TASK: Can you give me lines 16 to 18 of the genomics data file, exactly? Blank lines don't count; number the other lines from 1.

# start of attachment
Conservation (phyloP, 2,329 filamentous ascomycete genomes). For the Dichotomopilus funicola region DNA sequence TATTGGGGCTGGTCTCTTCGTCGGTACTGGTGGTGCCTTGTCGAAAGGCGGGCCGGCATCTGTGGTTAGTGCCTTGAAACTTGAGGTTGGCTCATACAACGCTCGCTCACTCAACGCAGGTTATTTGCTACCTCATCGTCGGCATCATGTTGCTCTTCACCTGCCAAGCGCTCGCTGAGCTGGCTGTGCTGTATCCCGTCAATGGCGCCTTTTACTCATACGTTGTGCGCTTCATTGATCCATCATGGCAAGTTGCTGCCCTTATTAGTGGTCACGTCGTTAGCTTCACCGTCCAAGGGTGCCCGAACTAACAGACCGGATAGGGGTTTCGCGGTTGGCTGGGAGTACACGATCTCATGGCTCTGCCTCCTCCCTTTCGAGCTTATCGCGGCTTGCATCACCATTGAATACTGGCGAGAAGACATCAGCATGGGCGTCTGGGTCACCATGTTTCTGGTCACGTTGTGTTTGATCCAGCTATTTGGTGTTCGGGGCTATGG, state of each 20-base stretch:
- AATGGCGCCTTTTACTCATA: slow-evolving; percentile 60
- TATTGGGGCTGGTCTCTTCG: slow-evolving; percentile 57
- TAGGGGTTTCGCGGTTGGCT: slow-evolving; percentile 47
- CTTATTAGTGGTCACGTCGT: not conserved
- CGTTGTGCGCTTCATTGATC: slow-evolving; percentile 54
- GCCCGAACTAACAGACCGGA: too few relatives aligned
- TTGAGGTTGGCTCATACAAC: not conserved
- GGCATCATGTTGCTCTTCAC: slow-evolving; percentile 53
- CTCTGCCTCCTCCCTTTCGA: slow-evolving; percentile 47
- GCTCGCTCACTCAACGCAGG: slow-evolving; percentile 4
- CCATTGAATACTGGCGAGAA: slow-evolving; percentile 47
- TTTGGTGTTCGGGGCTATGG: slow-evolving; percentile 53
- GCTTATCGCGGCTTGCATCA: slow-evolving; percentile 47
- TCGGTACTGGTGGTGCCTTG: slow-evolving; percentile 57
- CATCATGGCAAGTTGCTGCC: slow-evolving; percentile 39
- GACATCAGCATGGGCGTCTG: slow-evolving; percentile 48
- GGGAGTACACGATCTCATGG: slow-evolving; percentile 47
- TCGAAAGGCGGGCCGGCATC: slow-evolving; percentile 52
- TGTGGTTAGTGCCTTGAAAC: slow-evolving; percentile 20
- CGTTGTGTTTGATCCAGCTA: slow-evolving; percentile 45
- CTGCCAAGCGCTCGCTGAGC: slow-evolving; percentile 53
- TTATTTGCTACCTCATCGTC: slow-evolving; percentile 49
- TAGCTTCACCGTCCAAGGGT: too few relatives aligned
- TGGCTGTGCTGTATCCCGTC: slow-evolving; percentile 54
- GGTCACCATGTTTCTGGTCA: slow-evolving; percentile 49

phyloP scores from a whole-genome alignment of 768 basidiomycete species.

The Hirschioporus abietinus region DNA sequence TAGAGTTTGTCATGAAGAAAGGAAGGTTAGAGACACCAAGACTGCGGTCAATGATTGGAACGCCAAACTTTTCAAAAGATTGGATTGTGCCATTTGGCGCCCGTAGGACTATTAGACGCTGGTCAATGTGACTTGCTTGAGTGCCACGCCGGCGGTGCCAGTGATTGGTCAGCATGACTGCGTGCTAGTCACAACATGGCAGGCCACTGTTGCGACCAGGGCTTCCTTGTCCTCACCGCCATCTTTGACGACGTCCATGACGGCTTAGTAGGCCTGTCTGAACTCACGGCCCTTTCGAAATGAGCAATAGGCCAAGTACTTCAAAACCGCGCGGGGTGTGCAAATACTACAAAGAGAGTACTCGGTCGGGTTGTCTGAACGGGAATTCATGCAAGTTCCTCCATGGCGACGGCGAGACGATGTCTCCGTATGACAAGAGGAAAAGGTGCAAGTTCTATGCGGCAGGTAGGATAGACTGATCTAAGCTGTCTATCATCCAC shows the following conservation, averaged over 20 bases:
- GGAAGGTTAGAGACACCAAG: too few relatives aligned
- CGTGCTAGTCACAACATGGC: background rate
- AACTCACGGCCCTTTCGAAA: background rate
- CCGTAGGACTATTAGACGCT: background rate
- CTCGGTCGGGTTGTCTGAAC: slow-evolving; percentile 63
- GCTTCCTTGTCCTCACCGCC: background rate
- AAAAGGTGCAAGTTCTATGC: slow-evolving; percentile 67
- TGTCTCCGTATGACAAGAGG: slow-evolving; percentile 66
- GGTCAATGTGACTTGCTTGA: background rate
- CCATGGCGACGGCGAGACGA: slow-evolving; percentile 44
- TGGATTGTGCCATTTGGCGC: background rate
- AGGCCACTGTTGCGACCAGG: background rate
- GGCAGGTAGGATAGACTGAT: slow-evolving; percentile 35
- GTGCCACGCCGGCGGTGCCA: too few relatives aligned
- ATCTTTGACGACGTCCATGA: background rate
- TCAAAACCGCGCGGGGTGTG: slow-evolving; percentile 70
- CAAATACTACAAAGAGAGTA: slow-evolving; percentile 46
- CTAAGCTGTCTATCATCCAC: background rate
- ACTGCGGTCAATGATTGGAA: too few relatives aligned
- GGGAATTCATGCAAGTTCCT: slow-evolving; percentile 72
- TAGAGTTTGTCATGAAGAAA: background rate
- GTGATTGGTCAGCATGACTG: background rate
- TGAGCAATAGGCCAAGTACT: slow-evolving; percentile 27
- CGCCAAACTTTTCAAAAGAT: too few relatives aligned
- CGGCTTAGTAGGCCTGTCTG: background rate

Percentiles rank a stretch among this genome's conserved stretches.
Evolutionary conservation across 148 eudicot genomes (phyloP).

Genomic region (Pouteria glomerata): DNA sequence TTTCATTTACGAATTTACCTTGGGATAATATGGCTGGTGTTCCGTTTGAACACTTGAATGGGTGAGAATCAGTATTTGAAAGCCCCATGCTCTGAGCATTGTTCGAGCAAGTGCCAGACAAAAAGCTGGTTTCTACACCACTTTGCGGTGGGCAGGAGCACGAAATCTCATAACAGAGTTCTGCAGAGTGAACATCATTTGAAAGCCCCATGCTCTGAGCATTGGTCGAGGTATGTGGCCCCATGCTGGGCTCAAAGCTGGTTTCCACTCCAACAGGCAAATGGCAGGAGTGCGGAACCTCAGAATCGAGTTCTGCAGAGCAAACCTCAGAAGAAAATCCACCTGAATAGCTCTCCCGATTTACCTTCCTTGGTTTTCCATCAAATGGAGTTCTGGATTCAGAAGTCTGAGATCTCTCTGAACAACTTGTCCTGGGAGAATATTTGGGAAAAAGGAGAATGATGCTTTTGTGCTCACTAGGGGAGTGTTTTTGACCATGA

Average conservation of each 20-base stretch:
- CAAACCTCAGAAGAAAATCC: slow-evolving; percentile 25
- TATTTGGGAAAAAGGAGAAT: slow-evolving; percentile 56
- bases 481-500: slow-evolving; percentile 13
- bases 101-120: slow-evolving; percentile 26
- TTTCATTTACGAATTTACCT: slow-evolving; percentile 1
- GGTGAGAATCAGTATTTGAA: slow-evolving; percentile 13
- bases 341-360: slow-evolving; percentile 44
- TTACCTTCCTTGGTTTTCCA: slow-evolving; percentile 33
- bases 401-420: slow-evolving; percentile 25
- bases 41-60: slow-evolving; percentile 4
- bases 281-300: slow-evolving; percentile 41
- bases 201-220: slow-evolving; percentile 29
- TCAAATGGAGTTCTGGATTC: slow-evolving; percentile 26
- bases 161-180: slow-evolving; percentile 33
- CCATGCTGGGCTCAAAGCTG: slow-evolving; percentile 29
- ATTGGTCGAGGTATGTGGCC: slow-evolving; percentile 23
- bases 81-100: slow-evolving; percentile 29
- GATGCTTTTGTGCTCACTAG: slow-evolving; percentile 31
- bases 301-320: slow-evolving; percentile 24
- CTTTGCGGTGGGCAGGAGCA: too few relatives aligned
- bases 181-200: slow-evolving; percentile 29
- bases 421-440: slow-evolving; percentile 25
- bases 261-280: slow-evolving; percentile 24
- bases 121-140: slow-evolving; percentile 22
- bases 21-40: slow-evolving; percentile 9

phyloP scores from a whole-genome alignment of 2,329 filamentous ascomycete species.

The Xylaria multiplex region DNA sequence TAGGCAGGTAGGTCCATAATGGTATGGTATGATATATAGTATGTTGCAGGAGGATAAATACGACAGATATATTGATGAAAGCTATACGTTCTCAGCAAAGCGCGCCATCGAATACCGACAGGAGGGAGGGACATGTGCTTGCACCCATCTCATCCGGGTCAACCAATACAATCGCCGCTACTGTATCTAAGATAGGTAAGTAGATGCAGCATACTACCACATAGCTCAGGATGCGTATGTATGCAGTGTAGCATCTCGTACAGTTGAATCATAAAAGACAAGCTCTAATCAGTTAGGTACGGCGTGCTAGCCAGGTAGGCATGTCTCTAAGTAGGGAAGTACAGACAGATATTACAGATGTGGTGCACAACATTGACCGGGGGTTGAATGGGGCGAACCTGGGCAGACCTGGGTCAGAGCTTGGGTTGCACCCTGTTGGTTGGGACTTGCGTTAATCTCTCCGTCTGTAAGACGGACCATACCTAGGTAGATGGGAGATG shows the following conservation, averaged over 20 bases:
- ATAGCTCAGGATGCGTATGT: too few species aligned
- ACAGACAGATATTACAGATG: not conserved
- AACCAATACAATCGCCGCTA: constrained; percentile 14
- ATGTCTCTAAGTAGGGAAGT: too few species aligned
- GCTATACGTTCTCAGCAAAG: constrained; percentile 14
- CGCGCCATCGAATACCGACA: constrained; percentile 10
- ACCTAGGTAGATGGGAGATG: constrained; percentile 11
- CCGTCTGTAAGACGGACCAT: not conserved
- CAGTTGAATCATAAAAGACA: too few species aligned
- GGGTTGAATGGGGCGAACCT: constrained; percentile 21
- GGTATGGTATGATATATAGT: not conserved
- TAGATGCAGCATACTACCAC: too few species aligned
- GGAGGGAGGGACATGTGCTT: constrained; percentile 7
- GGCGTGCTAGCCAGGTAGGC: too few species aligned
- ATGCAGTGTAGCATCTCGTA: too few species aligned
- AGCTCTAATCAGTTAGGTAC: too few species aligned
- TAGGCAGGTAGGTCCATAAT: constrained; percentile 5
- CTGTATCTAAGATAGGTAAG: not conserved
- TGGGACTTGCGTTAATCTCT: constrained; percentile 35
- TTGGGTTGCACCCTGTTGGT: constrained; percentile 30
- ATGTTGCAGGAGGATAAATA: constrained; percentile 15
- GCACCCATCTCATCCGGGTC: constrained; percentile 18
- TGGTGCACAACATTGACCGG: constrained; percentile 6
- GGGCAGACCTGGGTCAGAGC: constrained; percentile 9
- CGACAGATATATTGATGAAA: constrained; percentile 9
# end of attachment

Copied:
- CATCATGGCAAGTTGCTGCC: slow-evolving; percentile 39
- GACATCAGCATGGGCGTCTG: slow-evolving; percentile 48
- GGGAGTACACGATCTCATGG: slow-evolving; percentile 47